Dutch flag carrier airline KLM Royal Dutch to partly use low-emission aviation fuel
The Netherlands’ flagship airline is to pump millions of euros into building Europe’s first factory for producing sustainable aircraft fuel on an industrial scale.
KLM Royal Dutch Airlines said the plant would use regional waste and excess materials such as cooking oil to make bio-kerosene. Using this rather than standard plane fuel reduces CO2 emissions from flights by about 85 per cent.
The carrier said it had also committed to using 750,000 tonnes of the product over a 10-year period starting in 2022, when the plant is due to be finished.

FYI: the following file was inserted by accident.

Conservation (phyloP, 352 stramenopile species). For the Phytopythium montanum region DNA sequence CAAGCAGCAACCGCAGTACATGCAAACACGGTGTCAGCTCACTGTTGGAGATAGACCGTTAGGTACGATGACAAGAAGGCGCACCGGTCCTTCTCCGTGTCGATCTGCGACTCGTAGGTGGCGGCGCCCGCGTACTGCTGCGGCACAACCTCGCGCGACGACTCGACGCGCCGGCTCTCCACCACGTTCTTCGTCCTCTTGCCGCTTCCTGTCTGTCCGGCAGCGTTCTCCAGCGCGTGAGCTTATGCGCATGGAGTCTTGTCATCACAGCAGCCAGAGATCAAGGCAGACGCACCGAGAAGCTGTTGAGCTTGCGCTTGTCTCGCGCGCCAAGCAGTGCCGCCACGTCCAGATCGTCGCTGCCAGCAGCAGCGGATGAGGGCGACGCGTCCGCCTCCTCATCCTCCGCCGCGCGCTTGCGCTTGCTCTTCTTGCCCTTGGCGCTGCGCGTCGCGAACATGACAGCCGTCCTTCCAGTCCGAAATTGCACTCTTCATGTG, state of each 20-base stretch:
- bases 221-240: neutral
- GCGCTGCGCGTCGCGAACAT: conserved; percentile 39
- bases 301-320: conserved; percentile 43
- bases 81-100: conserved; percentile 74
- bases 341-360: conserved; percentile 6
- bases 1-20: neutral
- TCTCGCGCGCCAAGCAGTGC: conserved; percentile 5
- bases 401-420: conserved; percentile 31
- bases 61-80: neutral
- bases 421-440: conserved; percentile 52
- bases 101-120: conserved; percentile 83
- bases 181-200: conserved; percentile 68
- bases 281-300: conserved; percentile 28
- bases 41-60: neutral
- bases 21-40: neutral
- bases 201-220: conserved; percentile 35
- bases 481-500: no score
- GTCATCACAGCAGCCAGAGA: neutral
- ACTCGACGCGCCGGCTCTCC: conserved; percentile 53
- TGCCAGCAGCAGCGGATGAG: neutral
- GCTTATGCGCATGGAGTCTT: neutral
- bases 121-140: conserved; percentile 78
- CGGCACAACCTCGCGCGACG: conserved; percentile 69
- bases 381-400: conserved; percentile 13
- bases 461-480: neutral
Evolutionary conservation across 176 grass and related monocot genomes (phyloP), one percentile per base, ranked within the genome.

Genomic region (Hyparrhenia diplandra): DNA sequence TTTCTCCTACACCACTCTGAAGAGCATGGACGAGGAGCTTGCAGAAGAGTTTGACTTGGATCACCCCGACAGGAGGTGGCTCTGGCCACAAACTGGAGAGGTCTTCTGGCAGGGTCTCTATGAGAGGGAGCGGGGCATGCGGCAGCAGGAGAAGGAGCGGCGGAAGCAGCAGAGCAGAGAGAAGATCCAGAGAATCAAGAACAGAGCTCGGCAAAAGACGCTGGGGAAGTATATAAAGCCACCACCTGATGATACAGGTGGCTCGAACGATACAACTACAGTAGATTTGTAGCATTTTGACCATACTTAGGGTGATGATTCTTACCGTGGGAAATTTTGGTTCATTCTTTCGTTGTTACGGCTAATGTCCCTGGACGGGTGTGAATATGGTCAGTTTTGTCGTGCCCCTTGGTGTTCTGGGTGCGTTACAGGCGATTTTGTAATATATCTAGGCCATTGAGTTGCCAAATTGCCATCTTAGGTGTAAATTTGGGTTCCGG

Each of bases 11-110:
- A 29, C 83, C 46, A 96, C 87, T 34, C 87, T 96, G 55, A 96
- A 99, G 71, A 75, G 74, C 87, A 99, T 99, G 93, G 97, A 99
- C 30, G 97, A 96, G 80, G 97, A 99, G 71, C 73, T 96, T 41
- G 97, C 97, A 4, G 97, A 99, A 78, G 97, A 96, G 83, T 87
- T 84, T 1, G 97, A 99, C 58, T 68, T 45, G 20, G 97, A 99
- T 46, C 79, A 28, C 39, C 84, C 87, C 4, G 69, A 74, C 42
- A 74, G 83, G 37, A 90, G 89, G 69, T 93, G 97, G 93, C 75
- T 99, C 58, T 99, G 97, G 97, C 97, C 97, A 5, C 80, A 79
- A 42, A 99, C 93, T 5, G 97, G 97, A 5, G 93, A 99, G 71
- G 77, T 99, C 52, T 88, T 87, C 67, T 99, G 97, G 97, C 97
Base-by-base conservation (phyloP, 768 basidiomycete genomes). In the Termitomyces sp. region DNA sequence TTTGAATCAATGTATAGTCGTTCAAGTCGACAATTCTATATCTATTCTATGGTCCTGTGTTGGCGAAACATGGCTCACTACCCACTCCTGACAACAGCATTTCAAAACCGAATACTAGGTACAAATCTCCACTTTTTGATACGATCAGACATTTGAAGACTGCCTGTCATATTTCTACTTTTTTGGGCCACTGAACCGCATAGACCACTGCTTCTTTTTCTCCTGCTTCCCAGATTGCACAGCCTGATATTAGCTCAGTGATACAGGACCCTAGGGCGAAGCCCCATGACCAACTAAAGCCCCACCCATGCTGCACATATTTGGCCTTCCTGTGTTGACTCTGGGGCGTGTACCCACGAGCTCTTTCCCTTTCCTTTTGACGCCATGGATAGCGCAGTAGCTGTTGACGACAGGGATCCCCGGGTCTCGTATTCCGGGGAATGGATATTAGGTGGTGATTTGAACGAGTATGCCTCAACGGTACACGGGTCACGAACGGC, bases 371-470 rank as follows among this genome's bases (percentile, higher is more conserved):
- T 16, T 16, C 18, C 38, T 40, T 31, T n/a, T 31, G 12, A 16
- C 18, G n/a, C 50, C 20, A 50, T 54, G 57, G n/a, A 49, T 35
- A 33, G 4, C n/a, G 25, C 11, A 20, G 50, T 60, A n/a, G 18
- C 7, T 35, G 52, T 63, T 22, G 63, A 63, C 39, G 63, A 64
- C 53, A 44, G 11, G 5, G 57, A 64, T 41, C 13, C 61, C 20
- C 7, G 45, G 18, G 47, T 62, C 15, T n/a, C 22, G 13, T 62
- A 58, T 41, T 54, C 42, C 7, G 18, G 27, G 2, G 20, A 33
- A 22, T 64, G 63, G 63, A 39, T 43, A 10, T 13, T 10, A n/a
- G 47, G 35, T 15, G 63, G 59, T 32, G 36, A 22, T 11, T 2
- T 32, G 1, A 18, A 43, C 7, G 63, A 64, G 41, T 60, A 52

The factory will run on sustainable hydrogen, which is produced using water and wind energy, and will produce 100,000 tonnes of the fuel. If used, this will reduce the aviation industry’s CO2 emissions by 270,000 tonnes a year. The global aviation industry emits 813.7m tonnes of CO2 a year.
For KLM, the reduction in emissions is equivalent to 1,000 flights – more than three years’ worth – between Rio de Janeiro and Amsterdam.
KLM boss Pieter Elbers said: “The advent of aviation has had a major impact on the world, offering a new means of bringing people closer together. This privilege goes hand in hand with huge responsibility towards our planet. KLM takes this very seriously.”
Source: CITY A.M
If you have an unresolved dispute with an airline/airport, you can file a complaint with us. Please click the button below to start your complaint: